One of the first issues to be apparent is that ‘FLIPPED learning’ is under utilised and even when utilised, there maybe sub-optimal delivery for good teaching and learning outcomes (Chen et al., 2014).  Conversely, whether a fee-paying program, compulsory K12 or a MOOC, FLIPPED learning can dramatically increase access (Hazlett, 2014).

 

Flipped classroom is also a benefit to both teaching and learning, with students being exposed to subject content online and participate in active lessons; moving away from teacher directed pedagogy to student centred learning or andragogy (especially important for transition of youth to adulthood).  The benefits are exemplified by less homework issues, question and answer, deeper exploration and those away with illness can keep up.  For teachers it means supporting students in application, reusable, easier individual student attention and more transparency for parents (Mihai, 2016).

 

Another view includes the following benefits: more student control, student centred, content more accessible for students or parents, and more efficient.  However, this is tempered by disadvantages of digital divide or illiteracy, requires significant preparation and front-end input, not good for test preparation and increased screen time (Acedo, 2013).

 

Other related concerns including potential side lining of teachers and their related skills, online content and instructional design can be boring versus active and interesting lessons, excusing bad pedagogy, internet access issues (e.g. Australia has internet speed and bandwidth issues comparing with less developed nations), assuring online content e.g. videos are watched, online content and instructional design can be very time consuming (November & Mull, 2012).

 

What are the issues for FLIPPED model in adult vocation or higher education teaching and learning?

 

The obvious issue is that when developed for K12 it is based upon pedagogic learning theories for children and youth, supported by teachers with strong background in theory and application of teaching, learning, assessment and technology.  However, this may not translate well to adult education, vocational or higher education requiring skills of applying andragogy i.e. matching adult learning styles with instructors, trainers, teachers or lecturers lacking the same education background.

 

What are the differences between pedagogy and andragogy in teaching and learning?

 

Firstly, what do adults bring to learning and how do they learn optimally as identified by Malcolm Knowles?  Knowles identified six principles including internal motivation and self-direction, life experience and knowledge, goal oriented, relevancy, practical and need for respect.  Contrasted with pedagogy in the following table:

 

Andragogy versus Pedagogy in FLIPPED Model for Higher Education

Andragogy versus Pedagogy for the FLIPPED Model in Higher Education

(Education Technology & Mobile Learning, 2018)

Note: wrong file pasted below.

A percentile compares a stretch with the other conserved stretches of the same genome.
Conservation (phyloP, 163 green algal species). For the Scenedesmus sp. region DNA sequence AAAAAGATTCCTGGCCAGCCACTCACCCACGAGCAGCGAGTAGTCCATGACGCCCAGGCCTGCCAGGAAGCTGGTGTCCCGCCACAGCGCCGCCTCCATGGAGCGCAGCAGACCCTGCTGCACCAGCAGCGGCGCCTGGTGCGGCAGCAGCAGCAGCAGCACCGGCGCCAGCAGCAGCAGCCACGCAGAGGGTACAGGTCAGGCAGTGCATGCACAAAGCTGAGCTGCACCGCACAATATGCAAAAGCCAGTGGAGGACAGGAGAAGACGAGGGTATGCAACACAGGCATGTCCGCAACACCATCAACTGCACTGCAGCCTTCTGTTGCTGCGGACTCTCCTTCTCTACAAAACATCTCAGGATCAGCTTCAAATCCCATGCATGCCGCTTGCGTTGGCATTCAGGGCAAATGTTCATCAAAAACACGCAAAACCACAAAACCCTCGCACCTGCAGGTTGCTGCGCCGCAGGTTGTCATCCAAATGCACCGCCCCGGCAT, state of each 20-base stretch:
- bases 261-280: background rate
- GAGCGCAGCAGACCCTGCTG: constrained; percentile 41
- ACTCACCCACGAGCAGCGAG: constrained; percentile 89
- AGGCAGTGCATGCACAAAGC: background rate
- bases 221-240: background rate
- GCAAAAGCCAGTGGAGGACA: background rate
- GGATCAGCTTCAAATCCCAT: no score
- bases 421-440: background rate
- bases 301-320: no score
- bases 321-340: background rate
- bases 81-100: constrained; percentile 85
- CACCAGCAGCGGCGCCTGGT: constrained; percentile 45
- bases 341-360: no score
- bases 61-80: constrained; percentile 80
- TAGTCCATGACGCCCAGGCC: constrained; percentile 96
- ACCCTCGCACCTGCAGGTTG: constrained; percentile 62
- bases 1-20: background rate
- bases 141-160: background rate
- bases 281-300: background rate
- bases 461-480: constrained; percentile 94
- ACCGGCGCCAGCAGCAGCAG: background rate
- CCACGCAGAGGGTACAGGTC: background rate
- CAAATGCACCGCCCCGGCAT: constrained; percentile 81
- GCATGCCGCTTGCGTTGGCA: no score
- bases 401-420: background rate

Reflection on issues and solutions for FLIPPED Model in Higher Education

 

One has experienced online blinded learning in higher education i.e. online MBA with webinars, CPD (Continuing Professional Development) via e-learning platform and vocational training certificate via distance learning and recorded webinars as ‘add-ons’, not well integrated.

 

Issues encountered included lack of teaching, learning, assessment and technology skills in instructional design, lesson planning, delivery of interesting lessons, developing and testing activity resources, creating opportunities for interactivity, involving all students (not just strong or dominant), using existing or old lecture slides for content, technology breakdowns with no disaster plan, not using or updating discussion forums and relying too much on ‘presenting’ versus teaching.

 

Solutions could include CPD like ‘train the trainer’ or in Australia the TAE40116 Certificate IV Trainer & Assessor, however many are not suitable for adult learners whether young or old.  In more diverse international cohorts where English is not the first language, adapt using the Cambridge CELTA (Certificate to Teach English Language to Adults) framework (applied qualification studied full time intensively four weeks including practice and observations).

 

The latter is especially well designed to include all learning theories including pedagogy and importantly andragogy, for student centred communication interaction.  It is based on the PPP model (Presentation, Practice and Production), when applied well is active, interesting, with clear learning outcomes and multi levelled hidden curriculum, in addition to communication skills, when pitched at advanced or proficiency level students (UCLES, 2018).

 

Nowadays with empowered and fee paying adult learners, top down directed teaching and learning of subject matter may neither be accepted nor acceptable?

 

Reference List

 

Acedo, M. (2013) 10 Pros and Cons of a Flipped Classroom. Available at: https://www.teachthought.com/learning/10-pros-cons-flipped-classroom/  (Accessed on: 27 January 2018).

 

Chen, Y; Wang, Y; Kinshuk & Chen, N. (2014) Is FLIP enough? Or should we use the FLIPPED model instead? Computers & Education. 79 pp. 16-27. Available at: https://www.sciencedirect.com/science/article/pii/S0360131514001559